Questions generally fall into four general categories: The job itself (What kinds of tasks do you do on a typical day? What do you like best about your work? Do you work independently or as part of a team?); Questions about working conditions (What hours do you work? Does this position require travel?): Questions about training (How did you find this job? How did you prepare for this career?); and Questions about other careers and contacts (Can you suggest anyone else I could speak with for background information?)

Be professional. Although an informational interview is more casual than a real job interview, it’s still important to look professional and make a good impression. Dress well – a good rule of thumb is to dress the way the person interviewing you will be dressed. Be prompt and arrive on time.

Listen carefully. Remember, that you are leading the interview. Though you might open the conversation with a thank-you and brief mention of your goals and interests, your primary purpose is to hear what the other person has to say. Take notes throughout the conversation, and try to stay on track to ensure that your most important questions are answered. Because you are the interviewer, it’s up to you to keep an eye on the time. Besides thanking your interviewee at the end, be sure to ask if there are other people that he or she suggest you speak with.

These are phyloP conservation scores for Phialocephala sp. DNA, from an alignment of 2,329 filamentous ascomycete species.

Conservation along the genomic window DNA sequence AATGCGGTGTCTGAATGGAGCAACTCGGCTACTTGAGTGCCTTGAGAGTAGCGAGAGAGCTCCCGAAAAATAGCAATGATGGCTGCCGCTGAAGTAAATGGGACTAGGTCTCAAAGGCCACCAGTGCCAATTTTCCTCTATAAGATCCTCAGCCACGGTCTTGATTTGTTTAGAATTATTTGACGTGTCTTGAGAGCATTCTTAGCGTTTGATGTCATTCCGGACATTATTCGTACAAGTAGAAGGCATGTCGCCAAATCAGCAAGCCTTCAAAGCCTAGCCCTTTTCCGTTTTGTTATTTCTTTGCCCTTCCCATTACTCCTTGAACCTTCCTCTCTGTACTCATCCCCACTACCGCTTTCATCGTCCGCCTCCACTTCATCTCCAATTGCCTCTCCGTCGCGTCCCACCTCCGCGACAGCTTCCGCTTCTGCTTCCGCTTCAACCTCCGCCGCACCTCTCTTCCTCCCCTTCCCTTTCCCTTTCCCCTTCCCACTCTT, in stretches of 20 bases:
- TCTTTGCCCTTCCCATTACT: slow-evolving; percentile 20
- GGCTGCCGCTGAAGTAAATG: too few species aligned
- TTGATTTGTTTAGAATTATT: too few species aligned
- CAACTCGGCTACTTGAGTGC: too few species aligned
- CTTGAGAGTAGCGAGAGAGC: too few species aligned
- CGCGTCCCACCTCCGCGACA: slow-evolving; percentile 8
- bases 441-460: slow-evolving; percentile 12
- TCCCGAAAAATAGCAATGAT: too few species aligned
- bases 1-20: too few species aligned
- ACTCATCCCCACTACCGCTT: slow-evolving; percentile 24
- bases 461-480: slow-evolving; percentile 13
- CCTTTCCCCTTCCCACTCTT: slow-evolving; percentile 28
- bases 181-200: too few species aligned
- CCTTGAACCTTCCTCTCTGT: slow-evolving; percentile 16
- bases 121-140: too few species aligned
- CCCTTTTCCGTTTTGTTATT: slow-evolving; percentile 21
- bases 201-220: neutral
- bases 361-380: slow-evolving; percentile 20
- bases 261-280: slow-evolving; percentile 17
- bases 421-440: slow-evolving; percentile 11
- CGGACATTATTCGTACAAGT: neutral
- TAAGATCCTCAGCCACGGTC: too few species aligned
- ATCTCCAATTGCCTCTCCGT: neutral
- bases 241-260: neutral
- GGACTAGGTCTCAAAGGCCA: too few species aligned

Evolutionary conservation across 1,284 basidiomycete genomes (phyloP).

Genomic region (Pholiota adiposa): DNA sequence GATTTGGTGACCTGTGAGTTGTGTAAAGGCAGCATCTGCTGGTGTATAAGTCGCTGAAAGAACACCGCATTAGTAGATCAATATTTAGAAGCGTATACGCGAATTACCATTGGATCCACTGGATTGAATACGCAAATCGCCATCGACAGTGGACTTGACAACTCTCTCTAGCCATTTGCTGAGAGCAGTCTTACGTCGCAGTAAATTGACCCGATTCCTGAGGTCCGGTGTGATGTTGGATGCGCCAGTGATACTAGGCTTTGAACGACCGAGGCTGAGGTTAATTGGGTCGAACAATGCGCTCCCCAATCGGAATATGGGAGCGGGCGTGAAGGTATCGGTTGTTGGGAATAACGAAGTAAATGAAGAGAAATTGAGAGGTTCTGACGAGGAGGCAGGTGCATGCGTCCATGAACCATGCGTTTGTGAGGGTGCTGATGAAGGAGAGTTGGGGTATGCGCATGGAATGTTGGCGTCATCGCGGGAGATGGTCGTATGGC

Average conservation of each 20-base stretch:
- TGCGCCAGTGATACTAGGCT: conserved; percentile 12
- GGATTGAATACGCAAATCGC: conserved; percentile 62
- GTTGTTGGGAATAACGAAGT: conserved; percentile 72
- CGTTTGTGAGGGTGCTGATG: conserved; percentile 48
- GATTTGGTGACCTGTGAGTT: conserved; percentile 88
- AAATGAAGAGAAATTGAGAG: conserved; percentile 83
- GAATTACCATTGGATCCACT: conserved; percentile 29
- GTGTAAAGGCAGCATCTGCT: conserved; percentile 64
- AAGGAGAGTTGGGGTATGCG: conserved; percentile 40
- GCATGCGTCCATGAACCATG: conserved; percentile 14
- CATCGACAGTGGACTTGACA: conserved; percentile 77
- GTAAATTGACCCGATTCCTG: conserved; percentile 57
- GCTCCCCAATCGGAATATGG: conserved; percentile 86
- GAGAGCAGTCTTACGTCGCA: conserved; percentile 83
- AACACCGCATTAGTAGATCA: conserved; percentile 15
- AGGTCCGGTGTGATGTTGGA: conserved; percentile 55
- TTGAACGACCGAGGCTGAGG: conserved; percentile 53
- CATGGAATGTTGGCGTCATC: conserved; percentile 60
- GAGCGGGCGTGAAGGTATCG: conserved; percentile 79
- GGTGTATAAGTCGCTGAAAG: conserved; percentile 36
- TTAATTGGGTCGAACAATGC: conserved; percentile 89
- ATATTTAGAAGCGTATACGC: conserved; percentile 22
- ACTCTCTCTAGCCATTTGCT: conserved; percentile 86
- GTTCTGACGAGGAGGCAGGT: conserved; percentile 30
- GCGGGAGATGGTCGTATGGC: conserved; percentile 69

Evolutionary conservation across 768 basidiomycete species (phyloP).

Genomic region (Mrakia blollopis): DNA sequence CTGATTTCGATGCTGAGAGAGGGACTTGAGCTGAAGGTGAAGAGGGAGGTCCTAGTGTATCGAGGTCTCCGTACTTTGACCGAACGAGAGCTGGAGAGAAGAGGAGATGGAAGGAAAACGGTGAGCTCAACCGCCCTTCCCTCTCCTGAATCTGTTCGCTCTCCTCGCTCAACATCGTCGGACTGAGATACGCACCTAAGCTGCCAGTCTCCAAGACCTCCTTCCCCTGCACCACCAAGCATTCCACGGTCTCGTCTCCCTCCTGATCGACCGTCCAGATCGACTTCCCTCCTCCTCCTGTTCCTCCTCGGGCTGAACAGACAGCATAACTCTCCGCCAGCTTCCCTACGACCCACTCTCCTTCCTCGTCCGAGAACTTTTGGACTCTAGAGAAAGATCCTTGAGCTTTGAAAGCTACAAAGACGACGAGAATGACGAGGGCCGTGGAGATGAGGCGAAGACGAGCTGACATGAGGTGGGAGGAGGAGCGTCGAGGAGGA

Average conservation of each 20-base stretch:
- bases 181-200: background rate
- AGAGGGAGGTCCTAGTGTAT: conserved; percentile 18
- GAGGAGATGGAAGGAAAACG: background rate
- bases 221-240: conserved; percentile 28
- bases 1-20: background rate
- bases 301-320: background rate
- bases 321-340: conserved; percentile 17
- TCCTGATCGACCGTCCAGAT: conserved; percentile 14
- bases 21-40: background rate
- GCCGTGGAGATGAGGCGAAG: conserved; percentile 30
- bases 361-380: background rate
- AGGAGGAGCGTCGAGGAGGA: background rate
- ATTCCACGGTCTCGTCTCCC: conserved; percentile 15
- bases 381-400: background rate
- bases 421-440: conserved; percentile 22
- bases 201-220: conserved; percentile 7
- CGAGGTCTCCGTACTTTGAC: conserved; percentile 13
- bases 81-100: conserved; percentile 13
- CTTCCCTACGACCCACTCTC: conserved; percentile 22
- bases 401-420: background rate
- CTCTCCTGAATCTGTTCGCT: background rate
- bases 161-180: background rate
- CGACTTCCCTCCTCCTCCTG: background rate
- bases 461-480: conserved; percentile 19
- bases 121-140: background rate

Be sure to follow up. After the interview, be sure to express your appreciation by writing and sending a thank-you note or e-mail within a few days, the sooner, the better.

Make good use of the information you receive. Once you’ve finished, go back and think about what you learned from the interview. What did you like about the job/company? What did you dislike? What was your impression of the work environment? Do you think you could be happy in this position/organization? Try not to base all of your information on a single source; if possible, arrange to conduct a few different interviews to learn about a particular occupation, and try to confirm information with multiple sources. You may discover that your dream job isn’t what you thought, and the Informational Interview may have provided you with the opportunity to change course. Or, you may find that the industry/career is exactly what you’d hoped it would be – and that the Informational Interview has given you a head start for your real job search!

Show Off Your Transferable Skills

Friday, September 23rd, 2011

Resume

In this week’s episode, Jessie McCoy of Three Rivers Community College, talked about how students who are returning to college are adding to their already-existing skills. In fact, she had a term for it – up-skill. “You’re bringing new skills to skills you already own,” she explained. “You’re enhancing [what you already know.]”